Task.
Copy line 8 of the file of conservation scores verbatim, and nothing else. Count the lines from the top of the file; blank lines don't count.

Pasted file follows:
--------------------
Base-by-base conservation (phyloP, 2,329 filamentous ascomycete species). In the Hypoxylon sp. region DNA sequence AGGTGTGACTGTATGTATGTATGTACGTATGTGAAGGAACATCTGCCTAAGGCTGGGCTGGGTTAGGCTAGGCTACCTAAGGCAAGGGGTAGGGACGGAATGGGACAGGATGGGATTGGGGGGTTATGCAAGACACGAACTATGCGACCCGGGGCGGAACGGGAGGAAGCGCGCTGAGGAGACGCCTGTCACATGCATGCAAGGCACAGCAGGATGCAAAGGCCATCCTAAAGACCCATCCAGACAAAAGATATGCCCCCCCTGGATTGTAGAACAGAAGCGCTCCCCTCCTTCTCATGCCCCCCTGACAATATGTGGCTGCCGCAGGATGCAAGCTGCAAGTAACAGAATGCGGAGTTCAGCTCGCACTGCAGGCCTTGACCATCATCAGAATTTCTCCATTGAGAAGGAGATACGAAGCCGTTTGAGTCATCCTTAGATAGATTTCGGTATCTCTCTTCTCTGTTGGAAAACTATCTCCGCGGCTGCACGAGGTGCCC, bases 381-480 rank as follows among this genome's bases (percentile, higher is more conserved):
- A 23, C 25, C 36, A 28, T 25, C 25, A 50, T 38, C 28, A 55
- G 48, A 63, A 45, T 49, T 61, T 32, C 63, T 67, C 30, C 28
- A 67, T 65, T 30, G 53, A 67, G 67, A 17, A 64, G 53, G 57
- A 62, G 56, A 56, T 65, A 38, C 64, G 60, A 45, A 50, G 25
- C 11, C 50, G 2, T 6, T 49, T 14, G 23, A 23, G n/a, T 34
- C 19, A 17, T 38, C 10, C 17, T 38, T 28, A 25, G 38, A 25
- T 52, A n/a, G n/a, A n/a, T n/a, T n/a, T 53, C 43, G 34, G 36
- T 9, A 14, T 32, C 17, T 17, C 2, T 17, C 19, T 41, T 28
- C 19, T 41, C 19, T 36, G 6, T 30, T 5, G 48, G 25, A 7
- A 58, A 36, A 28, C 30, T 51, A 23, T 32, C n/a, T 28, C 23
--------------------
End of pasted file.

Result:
- T 52, A n/a, G n/a, A n/a, T n/a, T n/a, T 53, C 43, G 34, G 36